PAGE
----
By Sarah Lewis
Inability to save, worries about economic volatility and the struggle to pay household bills are the top financial concerns of UK adults during lockdown, Aviva data suggests 1. But while many households are struggling, some have been able to save more than usual in recent months.
Why? Perhaps because we’re spending less.
A hold on holidays, cinema and eating out
Unsurprisingly, spending on non-essential items fell as a result of government advice to stay at home. Typical UK households could be spending 29% less in lockdown compared to ‘normal’ times – equal to an average saving of around £171 per week 2.
Although spending on items like tea, chocolate, energy and TV subscriptions rose slightly (adding around 6% to weekly costs), this was likely offset by reduced outlay in other areas. These include eating out, holidays, new clothing, trips to the cinema and theatre, and hairdressing and beauty services. This reduced the average household spend by 35%, creating a net saving of 29% overall 3.
Furloughs and pay cuts
Regardless of how much we’re spending, not all are able to save. By late May, some 8.4 million workers were being covered by the government’s furlough scheme 4, which covers 80% of wages. A further 2.3 million claims had been made under the self-employed income support scheme.
The coronavirus divide
Women seem to have been affected strongly with 38% of women vs 29% of men saying they have less money to spare at the end of the month than they did pre-lockdown.
Young adults have also been hit hard. Almost a third of 25- to 34-year-olds (32%) are concerned about their ability to save. This age group is also the most worried about losing their job due the impact of COVID-19 (28%).
Aviva Head of Savings and Retirement Alistair McQueen says: “Female savers look to have been disproportionately affected during the lockdown, as workers in sectors like hospitality and retail are more likely to be younger females 5. Younger people across the board also face a significant challenge. Those under 34 typically struggle to save under normal circumstances, but the current conditions have exacerbated this. For example, this age group typically spends a greater proportion of their budget on housing, and bills, which remains unchanged.”
Rich town, poor town
Where people live, too, makes big a difference when it comes to lockdown finances.
London residents were most likely to say an inability to save was their biggest concern (30% vs the UK average of 26%) and almost half (48%) of Londoners say they lack confidence in their personal financial situation currently. This perhaps reflects the volume of hospitality, leisure and tourism workers in the capital.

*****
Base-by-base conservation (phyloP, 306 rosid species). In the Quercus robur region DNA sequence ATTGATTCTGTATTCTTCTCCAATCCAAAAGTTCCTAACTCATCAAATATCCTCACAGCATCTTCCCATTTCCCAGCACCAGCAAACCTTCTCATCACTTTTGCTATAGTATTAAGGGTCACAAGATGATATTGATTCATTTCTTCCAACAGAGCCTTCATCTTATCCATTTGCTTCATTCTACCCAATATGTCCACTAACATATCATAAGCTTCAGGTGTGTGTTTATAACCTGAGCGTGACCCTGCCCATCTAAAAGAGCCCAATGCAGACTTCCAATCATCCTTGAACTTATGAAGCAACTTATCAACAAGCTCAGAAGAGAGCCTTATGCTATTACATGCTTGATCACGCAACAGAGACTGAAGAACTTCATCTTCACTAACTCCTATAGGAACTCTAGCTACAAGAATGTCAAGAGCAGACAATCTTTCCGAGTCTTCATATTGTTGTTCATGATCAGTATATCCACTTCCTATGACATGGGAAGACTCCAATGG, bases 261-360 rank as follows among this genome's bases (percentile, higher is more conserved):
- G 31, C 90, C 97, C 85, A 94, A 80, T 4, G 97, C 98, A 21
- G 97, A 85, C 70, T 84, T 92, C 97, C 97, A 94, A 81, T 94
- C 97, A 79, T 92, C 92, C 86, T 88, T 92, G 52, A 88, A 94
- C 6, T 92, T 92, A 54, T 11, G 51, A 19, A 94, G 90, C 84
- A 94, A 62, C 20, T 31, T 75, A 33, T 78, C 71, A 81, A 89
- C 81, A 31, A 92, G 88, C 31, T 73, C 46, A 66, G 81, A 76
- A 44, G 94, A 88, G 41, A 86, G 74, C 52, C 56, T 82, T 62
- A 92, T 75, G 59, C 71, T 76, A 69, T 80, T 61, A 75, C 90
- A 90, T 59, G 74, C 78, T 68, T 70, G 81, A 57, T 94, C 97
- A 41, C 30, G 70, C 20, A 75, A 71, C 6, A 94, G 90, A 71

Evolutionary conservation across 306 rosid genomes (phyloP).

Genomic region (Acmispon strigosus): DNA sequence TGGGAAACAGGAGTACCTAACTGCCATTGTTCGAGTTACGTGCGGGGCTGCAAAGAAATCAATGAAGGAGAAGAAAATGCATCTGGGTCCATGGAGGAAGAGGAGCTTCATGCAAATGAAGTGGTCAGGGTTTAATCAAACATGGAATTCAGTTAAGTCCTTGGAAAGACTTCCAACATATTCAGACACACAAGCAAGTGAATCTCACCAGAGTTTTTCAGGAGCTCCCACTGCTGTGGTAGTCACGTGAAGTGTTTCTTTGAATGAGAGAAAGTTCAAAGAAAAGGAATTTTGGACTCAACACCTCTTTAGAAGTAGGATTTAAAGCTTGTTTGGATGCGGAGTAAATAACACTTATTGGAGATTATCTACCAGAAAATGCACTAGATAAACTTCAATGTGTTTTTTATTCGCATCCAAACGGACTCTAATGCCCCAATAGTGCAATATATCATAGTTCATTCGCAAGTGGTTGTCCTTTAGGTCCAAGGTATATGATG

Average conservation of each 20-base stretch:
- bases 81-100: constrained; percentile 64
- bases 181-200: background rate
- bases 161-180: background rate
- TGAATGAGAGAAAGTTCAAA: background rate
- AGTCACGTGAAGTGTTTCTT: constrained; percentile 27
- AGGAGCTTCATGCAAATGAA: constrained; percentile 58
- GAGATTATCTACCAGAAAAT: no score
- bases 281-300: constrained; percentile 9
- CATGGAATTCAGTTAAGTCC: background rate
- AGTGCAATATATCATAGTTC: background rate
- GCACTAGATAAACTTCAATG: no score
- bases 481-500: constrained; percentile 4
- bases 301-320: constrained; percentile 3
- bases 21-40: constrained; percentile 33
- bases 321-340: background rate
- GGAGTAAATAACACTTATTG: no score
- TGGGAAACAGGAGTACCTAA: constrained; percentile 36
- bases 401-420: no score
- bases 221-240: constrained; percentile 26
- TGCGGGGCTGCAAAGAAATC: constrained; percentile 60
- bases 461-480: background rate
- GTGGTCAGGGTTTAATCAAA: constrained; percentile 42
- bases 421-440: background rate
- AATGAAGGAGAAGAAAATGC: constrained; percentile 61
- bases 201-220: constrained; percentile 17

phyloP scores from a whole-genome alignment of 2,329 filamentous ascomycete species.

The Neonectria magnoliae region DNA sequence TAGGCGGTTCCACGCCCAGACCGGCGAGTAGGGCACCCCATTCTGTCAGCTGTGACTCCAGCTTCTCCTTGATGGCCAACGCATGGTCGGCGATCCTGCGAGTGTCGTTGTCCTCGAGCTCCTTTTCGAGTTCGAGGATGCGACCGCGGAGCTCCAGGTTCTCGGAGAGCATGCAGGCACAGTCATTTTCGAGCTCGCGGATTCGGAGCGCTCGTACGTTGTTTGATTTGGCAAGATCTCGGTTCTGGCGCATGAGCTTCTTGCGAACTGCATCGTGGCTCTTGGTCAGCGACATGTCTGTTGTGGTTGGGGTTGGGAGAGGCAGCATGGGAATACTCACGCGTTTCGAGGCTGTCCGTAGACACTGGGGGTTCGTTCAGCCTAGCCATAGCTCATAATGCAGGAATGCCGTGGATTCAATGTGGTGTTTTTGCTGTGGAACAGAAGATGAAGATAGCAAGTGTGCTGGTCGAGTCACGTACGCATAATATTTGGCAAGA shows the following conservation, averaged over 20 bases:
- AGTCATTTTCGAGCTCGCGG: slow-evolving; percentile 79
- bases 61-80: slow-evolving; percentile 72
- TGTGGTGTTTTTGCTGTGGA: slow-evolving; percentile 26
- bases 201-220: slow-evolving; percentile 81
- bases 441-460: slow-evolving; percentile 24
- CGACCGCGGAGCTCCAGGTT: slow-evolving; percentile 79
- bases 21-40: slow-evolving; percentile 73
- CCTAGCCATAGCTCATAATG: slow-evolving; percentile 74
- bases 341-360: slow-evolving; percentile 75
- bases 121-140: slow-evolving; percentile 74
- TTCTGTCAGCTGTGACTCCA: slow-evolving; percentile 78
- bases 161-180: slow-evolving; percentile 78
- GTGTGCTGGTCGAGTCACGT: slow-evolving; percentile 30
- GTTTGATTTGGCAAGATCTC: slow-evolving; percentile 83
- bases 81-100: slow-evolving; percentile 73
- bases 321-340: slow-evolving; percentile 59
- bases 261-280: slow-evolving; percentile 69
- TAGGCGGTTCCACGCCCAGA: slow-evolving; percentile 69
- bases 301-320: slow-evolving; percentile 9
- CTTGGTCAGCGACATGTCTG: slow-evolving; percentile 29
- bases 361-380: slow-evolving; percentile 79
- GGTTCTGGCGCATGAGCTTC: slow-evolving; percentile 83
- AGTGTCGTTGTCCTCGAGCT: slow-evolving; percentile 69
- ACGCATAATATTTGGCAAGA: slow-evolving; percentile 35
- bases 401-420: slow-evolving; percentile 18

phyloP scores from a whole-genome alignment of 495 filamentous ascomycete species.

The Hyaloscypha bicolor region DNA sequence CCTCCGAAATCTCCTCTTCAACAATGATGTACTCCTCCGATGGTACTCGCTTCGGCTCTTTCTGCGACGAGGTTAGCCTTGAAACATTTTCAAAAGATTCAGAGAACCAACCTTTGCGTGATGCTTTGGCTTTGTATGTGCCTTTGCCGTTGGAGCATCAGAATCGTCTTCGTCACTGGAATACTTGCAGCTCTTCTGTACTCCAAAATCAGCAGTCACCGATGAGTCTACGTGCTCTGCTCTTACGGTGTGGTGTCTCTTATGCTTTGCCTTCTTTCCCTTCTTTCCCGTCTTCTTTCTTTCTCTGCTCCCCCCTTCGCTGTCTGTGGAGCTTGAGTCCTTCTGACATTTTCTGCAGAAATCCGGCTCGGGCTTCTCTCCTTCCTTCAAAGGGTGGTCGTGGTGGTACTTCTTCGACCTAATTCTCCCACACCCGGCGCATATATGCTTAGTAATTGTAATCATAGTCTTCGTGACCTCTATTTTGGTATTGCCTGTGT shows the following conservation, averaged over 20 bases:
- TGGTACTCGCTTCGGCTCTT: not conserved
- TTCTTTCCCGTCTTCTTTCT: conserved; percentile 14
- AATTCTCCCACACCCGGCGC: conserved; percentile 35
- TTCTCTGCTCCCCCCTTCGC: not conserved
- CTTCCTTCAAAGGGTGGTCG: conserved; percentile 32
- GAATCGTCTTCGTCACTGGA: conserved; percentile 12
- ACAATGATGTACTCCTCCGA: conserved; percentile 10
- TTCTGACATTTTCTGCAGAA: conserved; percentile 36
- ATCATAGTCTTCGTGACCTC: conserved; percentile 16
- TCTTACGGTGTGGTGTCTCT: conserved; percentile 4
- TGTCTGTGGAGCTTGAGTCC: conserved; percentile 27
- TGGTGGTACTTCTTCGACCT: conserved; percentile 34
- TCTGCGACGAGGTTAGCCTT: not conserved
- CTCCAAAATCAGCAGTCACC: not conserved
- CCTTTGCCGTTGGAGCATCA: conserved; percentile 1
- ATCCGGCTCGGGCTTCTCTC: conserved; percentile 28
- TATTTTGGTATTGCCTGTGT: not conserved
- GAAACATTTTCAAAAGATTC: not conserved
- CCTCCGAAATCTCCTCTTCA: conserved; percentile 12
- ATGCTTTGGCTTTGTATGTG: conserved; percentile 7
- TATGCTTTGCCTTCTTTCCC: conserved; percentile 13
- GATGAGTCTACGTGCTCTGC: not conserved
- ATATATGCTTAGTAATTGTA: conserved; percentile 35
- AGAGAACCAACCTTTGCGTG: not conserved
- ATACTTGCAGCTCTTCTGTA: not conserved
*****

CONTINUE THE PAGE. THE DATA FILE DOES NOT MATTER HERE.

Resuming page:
More than a third (39%) of Londoners reported saving much less than usual in recent weeks, only beaten by Brighton residents where 49% have experienced ‘lockdown losses’.
If Londoners and Brightonians are the nation’s lockdown losers, then Plymouth natives are the winners. UK adults living in Plymouth were found to be most likely (43%) to have saved more money than usual during lockdown.
Where are the lockdown savings and losses?
|Lockdown savers (% who have saved more than usual during lockdown)||Lockdown losses (% who have saved less than usual during lockdown)|
Time to review saving habits
Alistair McQueen stresses that now’s the time to review household saving and spending habits.
“As households continue to navigate through unforeseen circumstances, it’s good practice to weigh up what we are spending each month, and how much more or less we are saving,” he says.
“If you have more cash to spare at the end of the month during this time, it’s important to consider a good home for it. Maintaining or even increasing pension contributions could be an attractive longer-term option for savers who can afford to do so, so that money you would otherwise have paid in tax on your earnings goes straight into your pension. Providing you can access other funds at short notice, then small extra savings today could make a big difference tomorrow.”
Five ways to update your household budget
- Invest the time. Many of us rush to plan financial budgets but spending more time could deliver rewards. Allocate a couple of hours to budgeting and prepare in advance by gathering the previous year’s pay slips, bank statements and credit card statements.
- Look back. Few of us know exactly how much we really spend each month, and on what. Go through your pay slips to understand how much money is coming in, and then go through your bank and credit card statements to understand how much is going out, and on what.
- Look forward. Use the information you gathered in step two to estimate how much you may spend in the coming year, and in what areas. And remember that the coronavirus crisis will mean you’re probably spending more in some areas and less in others. The government-backed Money Advice Service has a great online calculator to help you.
- Calculate the gap. With the above information, you’ll have a better understanding of how much money is coming in, and how much money is set to go out, and where. If you’re spending more than you’re earning, you’ll need to make changes.
- Take control. Revise your budget. First, look at the top ten biggest areas of expenditure and see if there’s a way of saving money, perhaps by shopping around and switching suppliers. Second, look at where any savings are going and think if that money could be working harder elsewhere – for example, by swapping to a bank account that pays more interest, opening an ISA, or paying more into a pension. Third, keep track of your monthly spending, and revise your budget as you go along.